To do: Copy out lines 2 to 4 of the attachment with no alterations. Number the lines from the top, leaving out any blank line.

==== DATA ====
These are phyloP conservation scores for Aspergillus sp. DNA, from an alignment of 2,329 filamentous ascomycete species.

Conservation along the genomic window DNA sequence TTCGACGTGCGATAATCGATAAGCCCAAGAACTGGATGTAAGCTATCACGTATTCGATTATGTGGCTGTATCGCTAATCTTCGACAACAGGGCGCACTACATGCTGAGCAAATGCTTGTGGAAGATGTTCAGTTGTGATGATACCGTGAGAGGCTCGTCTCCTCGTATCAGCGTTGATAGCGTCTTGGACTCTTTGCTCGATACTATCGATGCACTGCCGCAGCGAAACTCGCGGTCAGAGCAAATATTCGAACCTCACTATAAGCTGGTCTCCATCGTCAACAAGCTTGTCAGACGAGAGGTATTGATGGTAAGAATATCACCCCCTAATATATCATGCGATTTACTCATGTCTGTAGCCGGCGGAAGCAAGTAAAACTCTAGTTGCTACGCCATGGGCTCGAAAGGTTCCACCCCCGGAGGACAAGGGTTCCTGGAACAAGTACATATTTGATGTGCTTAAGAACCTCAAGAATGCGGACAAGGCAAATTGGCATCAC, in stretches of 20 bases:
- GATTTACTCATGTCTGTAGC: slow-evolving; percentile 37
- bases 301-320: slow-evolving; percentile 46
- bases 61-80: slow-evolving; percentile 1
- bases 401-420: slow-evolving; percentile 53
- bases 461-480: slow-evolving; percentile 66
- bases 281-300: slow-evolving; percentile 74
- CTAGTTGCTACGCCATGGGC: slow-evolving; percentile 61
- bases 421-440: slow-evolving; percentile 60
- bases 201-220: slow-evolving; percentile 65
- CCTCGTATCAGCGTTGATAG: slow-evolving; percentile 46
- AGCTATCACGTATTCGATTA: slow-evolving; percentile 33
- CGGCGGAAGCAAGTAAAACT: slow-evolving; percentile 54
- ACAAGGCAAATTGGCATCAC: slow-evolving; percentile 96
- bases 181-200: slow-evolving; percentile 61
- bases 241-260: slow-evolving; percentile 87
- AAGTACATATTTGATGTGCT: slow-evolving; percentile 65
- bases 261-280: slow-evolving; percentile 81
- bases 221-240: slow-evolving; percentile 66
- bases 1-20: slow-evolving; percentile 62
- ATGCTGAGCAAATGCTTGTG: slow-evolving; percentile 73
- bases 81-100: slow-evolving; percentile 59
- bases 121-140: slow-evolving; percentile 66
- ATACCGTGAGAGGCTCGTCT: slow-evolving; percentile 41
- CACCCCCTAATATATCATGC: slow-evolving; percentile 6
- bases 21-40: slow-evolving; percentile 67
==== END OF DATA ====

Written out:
Conservation along the genomic window DNA sequence TTCGACGTGCGATAATCGATAAGCCCAAGAACTGGATGTAAGCTATCACGTATTCGATTATGTGGCTGTATCGCTAATCTTCGACAACAGGGCGCACTACATGCTGAGCAAATGCTTGTGGAAGATGTTCAGTTGTGATGATACCGTGAGAGGCTCGTCTCCTCGTATCAGCGTTGATAGCGTCTTGGACTCTTTGCTCGATACTATCGATGCACTGCCGCAGCGAAACTCGCGGTCAGAGCAAATATTCGAACCTCACTATAAGCTGGTCTCCATCGTCAACAAGCTTGTCAGACGAGAGGTATTGATGGTAAGAATATCACCCCCTAATATATCATGCGATTTACTCATGTCTGTAGCCGGCGGAAGCAAGTAAAACTCTAGTTGCTACGCCATGGGCTCGAAAGGTTCCACCCCCGGAGGACAAGGGTTCCTGGAACAAGTACATATTTGATGTGCTTAAGAACCTCAAGAATGCGGACAAGGCAAATTGGCATCAC, in stretches of 20 bases:
- GATTTACTCATGTCTGTAGC: slow-evolving; percentile 37
- bases 301-320: slow-evolving; percentile 46